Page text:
flora are collected in plates at the end of the book. Both books
have eight centre pages filled with colour photographs. I cannot
say which format I prefer, as they are both equally excellent.
Biek, David. 2000. Flora of Mount Rainier National Park.
[Washington] Oregon State University Press, Corvallis,
Oregon. 506 p. ISBN 0-87071-470-8 [soft cover] Price:
"Flora of Mount Rainier National Park provides a complete list-
ing of the 866 species of native and introduced plants found in
the Park, with keys, line drawings, and descriptions for iden-
tification, as well as a guide to plant location."
Mansfield, Donald H. 2000. Flora of Steens Mountain. [Oregon]
Oregon State University Press, Corvallis, Oregon. 410 p. ISBN
0-87071-471-6 [soft cover] Price: US$29.95
"A significant contribution to Oregon and Great Basin flora,
this comprehensive field guide identifies plants of Steens
Mountain and surrounding areas in southeastern Oregon, including
Malheur national Wildlife Refuge, Diamond Craters, and the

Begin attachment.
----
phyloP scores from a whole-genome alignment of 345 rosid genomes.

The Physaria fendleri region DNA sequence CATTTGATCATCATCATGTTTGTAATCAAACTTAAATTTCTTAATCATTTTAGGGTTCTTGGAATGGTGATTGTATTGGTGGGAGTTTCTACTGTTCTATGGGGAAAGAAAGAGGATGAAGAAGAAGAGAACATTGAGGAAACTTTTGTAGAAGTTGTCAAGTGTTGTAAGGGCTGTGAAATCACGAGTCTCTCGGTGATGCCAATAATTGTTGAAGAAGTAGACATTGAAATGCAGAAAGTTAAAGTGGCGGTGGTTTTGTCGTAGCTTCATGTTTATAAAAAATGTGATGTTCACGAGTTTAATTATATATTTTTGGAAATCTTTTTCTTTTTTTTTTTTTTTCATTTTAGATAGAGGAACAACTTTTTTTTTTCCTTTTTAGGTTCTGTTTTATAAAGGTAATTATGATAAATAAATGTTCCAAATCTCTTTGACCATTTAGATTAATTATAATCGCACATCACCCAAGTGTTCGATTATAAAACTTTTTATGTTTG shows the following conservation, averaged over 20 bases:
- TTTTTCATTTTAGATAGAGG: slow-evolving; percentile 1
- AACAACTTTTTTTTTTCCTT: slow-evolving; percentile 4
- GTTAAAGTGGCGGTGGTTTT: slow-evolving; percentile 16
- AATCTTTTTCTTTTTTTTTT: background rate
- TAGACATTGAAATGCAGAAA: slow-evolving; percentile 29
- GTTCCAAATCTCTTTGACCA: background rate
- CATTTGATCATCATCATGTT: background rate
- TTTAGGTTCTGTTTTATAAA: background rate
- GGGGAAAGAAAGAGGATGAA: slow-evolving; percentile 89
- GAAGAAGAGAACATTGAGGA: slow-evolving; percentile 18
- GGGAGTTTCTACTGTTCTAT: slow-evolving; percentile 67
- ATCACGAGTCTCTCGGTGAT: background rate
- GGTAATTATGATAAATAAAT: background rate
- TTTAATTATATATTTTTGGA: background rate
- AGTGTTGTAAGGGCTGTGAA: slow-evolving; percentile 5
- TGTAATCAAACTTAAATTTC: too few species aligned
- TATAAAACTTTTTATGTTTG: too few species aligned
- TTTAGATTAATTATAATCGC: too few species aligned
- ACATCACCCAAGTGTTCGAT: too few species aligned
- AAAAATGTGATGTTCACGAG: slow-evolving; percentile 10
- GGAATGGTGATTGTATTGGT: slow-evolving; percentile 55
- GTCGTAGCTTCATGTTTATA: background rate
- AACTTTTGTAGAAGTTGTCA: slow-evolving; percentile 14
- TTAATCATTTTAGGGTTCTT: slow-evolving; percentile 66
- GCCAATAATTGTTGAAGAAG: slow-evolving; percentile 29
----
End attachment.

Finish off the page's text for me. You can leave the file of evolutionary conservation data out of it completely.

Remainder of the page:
Alvord Desert." Altogether 871 species.
One nice detail that I noticed in Mansfield's Flora was that the
author did not sweep the taxonomical problems of Poa secunda
s.l. under the carpet, but mentioned all the formerly recognized
species, such as "Poa ampla, P. canbyi", etc. that occur in the
area. This follows the suggestion which Dr. Kellogg (the author
of the much simplified Poa secunda treatment) gave in her 1985
paper (Kellogg, E.A. 1985. Variation and names in the Poa
secunda complex. Journal of Range Management 38: 516-521). This
will enable guide users to understand the variation within the
broad Poa secunda complex better.
Both books are available from:
Oregon State University Press, 101 Waldo Hall,
Corvallis, OR 97331-6407
Phone: (541) 737-3166 Fax: (541) 737-3170
E-mail: osu.press at orst.edu
Web site: http://osu.orst.edu/dept/press
THE BOOK YOU WILL LOVE TO HATE:
INTERNATIONAL CODE OF BOTANICAL NOMENCLATURE (ST. LOUIS CODE)
The new International Code of Botanical Nomenclature (St. Louis
Code) has been printed:
Greuter, W., J. McNeill, F.R. Barrie, H.M. Burdet, V. Demoulin,
T.S. Filgueiras, D.H. Nicolson, P.C. Silva, J.E. Skog, P.
Trehane, N.J. Turland, D.L. Hawksworth [Editors and
Compilers]. 2000. International Code of Botanical Nomencla-
ture (Saint Louis Code) adopted by the Sixteenth Interna-
tional Botanical Congress St. Louis, Missouri, July-August
1999. (Regnum Vegetabile, 138). xviii + 474 p. ISBN 3-904144-
22-7 [hard cover] Price 80.00DM or US$44.44.
Koeltz Scientific Books
D-61453 Koenigstein / Germany
Fax: (+49) 6174 937240
Phone: (+49) 6174 93720
E-mail: koeltz at t-online.de
IAPT members must indicate their membership in IAPT in
order to obtain the membership discount!
[ IAPT = International Association of Plant Taxonomists]